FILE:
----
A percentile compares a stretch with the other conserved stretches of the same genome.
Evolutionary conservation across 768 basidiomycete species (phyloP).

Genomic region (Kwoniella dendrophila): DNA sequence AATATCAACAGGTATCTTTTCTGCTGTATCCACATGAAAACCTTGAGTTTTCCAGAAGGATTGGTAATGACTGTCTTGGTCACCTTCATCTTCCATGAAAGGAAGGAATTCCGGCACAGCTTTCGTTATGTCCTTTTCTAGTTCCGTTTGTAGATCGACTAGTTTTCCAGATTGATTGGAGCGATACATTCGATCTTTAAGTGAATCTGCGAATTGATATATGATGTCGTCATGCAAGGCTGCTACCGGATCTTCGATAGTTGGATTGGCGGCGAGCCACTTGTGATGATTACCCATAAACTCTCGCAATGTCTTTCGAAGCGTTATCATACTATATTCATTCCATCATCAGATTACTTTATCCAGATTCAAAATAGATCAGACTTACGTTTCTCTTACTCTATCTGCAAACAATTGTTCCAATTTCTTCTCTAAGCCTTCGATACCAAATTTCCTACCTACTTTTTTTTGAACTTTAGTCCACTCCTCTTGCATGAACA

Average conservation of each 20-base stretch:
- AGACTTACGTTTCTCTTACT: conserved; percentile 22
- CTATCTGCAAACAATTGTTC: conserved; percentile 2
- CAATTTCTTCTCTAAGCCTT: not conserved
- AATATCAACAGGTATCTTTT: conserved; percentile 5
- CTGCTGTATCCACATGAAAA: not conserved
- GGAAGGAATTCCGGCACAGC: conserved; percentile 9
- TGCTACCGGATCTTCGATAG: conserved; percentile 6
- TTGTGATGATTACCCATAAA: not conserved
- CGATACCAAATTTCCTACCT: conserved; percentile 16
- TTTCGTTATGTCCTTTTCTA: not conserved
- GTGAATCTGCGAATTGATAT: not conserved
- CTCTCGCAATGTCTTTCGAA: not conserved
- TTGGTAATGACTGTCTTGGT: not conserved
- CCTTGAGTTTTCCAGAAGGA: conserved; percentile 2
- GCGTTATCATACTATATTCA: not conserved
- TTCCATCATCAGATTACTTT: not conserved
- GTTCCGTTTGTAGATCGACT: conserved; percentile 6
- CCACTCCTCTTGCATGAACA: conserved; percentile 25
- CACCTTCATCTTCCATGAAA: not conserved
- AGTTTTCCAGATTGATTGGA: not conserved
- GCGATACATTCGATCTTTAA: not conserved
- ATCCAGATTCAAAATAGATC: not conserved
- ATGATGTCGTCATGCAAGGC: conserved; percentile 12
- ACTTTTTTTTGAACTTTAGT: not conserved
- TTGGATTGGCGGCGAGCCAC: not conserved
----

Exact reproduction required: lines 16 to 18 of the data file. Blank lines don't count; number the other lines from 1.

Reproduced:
- CTCTCGCAATGTCTTTCGAA: not conserved
- TTGGTAATGACTGTCTTGGT: not conserved
- CCTTGAGTTTTCCAGAAGGA: conserved; percentile 2